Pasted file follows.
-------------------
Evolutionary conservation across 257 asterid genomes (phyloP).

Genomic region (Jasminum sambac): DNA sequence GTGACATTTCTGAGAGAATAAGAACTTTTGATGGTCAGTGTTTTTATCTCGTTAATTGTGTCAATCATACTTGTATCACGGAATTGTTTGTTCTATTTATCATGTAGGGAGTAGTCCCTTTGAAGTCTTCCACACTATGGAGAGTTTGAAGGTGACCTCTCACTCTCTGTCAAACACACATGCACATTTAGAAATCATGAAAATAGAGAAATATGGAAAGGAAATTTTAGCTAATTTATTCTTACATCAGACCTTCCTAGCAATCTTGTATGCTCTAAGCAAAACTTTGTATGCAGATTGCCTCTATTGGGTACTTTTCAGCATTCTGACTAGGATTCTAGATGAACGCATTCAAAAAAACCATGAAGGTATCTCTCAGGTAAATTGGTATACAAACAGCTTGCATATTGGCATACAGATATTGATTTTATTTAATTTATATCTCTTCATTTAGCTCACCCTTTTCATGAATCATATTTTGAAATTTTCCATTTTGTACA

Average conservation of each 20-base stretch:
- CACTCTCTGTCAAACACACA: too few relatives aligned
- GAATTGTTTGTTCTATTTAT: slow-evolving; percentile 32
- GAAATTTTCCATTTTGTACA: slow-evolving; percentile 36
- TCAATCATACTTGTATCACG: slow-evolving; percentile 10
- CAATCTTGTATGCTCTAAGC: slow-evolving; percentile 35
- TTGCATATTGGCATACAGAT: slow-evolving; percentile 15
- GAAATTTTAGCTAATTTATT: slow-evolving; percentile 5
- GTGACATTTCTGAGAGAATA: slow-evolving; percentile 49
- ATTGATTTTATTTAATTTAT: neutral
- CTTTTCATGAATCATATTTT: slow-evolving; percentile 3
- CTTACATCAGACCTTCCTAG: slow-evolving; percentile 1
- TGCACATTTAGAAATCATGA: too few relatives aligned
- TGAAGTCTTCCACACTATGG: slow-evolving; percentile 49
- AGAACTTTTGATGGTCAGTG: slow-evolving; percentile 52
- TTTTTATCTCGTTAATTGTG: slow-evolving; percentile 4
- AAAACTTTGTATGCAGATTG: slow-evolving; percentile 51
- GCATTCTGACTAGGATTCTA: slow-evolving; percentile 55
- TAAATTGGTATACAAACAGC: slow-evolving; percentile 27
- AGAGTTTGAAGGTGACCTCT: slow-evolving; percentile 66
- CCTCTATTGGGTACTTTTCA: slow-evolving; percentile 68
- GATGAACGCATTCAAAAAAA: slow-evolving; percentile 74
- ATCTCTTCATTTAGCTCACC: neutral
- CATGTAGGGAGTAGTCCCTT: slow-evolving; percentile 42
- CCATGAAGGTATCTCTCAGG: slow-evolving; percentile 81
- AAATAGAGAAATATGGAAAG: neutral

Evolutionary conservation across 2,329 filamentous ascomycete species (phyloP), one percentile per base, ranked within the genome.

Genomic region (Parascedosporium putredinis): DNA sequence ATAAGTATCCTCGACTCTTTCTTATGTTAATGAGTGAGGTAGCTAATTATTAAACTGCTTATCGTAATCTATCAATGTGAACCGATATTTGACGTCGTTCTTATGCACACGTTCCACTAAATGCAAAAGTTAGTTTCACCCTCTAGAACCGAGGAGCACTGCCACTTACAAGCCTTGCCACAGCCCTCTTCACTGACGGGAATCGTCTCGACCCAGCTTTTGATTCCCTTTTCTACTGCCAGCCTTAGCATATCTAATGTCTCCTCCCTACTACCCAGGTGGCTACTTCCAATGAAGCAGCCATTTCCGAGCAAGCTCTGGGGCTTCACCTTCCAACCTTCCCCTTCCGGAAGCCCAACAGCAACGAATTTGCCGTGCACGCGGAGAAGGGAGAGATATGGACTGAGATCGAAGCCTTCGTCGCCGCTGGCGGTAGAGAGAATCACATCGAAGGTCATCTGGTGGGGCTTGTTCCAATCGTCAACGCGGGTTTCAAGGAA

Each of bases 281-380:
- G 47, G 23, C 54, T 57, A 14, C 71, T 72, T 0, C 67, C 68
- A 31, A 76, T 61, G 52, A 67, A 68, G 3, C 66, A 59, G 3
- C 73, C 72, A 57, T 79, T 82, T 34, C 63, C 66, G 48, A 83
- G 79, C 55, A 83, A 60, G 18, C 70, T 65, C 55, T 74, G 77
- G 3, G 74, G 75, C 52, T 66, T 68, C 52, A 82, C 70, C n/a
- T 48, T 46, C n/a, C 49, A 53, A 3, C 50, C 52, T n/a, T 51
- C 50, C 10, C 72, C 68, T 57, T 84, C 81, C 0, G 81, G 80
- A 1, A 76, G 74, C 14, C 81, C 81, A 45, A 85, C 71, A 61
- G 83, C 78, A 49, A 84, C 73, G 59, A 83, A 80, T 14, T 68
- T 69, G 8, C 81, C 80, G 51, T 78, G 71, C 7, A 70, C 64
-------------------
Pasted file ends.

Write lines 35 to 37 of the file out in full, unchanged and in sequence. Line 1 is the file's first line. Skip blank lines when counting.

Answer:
- G 79, C 55, A 83, A 60, G 18, C 70, T 65, C 55, T 74, G 77
- G 3, G 74, G 75, C 52, T 66, T 68, C 52, A 82, C 70, C n/a
- T 48, T 46, C n/a, C 49, A 53, A 3, C 50, C 52, T n/a, T 51